• Eligibility Criteria for Adoptive Parents: The Act specifies the requirements for people or couples who want to adopt a child. Age, marital status, financial security, and the capacity to give the child a safe and caring environment are frequently included in these criteria.
  • Central Adoption Resource Authority (CARA): The Central Adoption Resource Authority (CARA), which acts as the primary organization for regulating and overseeing adoption procedures in India, is established by the Act. A national database of adoptable children and potential adopting parents is kept up to date by CARA.
  • Preference for Adoption within India: The Act gives preference to domestic adoption over international adoption, which means that Indian people are given preference when it comes to adopting Indian Children. When suitable Indian adoptive parents cannot be found, only then international adoption is considered.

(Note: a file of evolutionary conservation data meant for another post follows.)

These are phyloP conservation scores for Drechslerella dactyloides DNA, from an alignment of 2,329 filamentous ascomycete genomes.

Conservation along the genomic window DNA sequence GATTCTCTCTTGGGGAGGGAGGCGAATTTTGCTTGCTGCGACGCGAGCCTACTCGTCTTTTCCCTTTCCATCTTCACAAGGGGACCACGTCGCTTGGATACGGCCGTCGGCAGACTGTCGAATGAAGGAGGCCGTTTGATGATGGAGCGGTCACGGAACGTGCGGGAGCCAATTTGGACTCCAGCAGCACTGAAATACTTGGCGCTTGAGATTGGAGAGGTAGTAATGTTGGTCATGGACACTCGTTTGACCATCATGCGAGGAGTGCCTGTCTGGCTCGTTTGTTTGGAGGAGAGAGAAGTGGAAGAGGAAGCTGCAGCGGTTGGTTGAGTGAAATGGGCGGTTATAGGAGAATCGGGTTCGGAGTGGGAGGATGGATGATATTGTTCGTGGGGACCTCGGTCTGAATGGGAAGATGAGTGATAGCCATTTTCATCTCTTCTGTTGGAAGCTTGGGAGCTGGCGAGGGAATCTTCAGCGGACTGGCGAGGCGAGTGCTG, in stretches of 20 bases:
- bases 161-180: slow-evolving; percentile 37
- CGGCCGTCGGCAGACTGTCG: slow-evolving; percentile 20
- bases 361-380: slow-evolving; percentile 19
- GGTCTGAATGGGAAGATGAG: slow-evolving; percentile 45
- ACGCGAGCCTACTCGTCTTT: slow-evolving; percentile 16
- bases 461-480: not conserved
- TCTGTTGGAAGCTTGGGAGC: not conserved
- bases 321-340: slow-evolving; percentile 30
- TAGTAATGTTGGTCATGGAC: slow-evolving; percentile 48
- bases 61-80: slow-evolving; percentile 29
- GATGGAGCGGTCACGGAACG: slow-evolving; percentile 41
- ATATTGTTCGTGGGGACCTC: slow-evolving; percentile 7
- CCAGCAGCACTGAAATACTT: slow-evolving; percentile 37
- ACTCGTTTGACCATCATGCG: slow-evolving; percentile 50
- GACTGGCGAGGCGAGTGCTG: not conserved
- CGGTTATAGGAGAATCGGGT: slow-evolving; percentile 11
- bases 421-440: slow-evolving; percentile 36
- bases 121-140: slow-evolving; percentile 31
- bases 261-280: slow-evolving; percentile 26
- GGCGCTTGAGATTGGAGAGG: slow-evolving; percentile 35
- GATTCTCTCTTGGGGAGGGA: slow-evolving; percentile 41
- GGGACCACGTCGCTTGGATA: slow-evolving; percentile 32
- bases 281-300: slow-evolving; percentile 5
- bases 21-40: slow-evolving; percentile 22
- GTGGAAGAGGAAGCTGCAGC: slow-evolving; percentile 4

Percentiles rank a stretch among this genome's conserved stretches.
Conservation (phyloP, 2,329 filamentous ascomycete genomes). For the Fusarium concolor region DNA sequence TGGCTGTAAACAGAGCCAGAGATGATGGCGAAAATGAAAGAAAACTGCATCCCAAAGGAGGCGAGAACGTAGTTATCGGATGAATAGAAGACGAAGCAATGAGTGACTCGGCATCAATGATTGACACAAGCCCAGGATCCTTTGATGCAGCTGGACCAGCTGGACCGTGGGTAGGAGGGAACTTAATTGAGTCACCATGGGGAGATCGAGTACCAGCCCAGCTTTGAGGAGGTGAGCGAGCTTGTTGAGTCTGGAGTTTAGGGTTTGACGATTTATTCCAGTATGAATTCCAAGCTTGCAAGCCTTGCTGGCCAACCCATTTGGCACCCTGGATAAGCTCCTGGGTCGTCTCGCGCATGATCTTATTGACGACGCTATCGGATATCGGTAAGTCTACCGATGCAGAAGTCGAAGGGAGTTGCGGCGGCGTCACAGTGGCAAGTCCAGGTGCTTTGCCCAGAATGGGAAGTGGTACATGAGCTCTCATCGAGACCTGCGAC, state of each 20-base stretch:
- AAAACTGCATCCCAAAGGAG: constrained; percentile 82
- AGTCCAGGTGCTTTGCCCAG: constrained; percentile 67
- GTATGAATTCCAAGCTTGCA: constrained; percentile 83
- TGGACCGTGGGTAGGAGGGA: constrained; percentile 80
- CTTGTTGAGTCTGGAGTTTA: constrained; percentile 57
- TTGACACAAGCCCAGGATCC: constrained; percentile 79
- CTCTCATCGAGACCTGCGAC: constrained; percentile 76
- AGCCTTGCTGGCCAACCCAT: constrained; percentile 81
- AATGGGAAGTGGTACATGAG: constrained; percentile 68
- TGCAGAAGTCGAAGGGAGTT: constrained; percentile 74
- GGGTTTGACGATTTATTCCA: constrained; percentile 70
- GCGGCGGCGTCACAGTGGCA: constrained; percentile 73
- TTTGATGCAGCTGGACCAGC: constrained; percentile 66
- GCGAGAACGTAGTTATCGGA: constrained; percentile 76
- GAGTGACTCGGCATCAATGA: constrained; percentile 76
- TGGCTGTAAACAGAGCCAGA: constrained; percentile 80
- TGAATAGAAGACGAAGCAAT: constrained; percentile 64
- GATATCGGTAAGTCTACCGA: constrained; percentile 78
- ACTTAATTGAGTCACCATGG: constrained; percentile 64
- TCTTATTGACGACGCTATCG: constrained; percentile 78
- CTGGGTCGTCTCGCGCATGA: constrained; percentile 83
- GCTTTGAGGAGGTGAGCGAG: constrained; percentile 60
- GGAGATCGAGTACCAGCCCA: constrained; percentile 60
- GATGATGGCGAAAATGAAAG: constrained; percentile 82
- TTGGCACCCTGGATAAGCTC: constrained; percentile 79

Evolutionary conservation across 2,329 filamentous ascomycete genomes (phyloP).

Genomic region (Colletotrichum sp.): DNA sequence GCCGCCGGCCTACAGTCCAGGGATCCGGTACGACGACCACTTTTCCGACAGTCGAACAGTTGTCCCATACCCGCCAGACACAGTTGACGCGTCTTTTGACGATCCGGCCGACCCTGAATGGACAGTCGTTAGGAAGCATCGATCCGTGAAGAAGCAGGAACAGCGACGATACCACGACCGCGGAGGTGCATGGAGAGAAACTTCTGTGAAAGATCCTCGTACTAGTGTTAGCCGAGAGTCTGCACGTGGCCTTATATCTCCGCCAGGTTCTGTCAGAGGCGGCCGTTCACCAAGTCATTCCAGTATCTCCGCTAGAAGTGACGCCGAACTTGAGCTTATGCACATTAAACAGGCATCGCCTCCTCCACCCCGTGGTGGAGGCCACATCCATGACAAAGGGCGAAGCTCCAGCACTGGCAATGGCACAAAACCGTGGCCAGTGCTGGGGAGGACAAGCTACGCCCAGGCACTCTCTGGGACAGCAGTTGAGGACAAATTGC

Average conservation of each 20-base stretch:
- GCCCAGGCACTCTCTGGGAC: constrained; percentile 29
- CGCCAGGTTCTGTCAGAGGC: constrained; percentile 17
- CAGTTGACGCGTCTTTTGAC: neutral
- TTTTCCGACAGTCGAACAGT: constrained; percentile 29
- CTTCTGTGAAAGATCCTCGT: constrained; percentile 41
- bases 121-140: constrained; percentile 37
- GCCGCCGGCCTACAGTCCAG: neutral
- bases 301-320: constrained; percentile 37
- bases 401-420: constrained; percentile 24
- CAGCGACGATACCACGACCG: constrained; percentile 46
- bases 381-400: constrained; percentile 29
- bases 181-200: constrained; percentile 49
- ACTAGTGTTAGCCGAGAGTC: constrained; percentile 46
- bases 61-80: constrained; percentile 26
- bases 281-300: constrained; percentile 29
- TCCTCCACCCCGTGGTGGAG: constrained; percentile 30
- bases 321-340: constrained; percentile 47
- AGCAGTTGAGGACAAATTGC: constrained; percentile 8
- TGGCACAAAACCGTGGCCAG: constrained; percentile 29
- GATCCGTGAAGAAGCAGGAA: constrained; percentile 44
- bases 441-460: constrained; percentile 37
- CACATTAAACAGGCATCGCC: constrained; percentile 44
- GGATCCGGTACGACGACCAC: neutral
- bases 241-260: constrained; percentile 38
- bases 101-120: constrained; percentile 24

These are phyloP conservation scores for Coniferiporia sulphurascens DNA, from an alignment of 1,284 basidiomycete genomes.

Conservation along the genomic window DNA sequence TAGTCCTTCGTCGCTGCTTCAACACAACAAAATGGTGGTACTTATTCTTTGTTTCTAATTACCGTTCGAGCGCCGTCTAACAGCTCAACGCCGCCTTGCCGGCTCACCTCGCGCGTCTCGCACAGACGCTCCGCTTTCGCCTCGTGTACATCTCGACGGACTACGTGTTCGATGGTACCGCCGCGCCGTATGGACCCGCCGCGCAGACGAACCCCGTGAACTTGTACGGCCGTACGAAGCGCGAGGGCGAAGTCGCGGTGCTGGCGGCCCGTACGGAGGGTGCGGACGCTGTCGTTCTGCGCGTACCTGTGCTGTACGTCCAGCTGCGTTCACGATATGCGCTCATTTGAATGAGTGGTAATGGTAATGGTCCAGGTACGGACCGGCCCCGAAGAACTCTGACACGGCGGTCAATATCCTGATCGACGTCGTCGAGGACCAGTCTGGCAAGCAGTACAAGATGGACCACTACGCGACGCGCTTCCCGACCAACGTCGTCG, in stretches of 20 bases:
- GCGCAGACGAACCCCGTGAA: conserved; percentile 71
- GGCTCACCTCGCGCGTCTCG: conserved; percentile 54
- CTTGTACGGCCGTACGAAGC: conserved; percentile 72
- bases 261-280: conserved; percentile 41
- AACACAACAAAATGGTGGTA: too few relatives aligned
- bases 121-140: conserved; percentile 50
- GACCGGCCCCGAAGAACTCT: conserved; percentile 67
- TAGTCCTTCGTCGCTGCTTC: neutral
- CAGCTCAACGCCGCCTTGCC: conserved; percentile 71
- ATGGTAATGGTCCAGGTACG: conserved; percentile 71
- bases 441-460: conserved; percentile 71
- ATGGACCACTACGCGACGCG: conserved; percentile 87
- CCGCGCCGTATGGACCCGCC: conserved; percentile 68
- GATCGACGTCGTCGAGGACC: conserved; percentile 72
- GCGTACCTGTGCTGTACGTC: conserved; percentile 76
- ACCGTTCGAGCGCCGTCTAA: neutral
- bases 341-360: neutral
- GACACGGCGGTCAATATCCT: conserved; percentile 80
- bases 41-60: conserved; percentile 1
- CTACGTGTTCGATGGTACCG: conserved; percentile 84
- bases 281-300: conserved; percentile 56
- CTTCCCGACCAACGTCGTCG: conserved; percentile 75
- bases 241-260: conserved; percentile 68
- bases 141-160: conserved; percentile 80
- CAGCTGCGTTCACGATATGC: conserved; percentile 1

• Procedure for Adoption: The Act outlines the adoption process, including the function of adoption agencies and the related legal steps. It highlights how crucial it is to guarantee that the child's best interests are upheld throughout the adoption procedure.
  • Adoption Guidelines and Regulations: The Act gives the government the authority to create policies and rules pertaining to adoption. The documentation requirements, the home study process, and other adoption-related procedures may be outlined in these recommendations.

Societal Changes In Adoption In India

The government had a motive to inquire about the welfare of children who became orphans as a result of abandonment, poverty, and conflict. Initially, the next relatives on either side of the family would automatically adopt such children into their homes. It was observed that adopting these kids were the greatest alternative when there were no family members available to take care of them.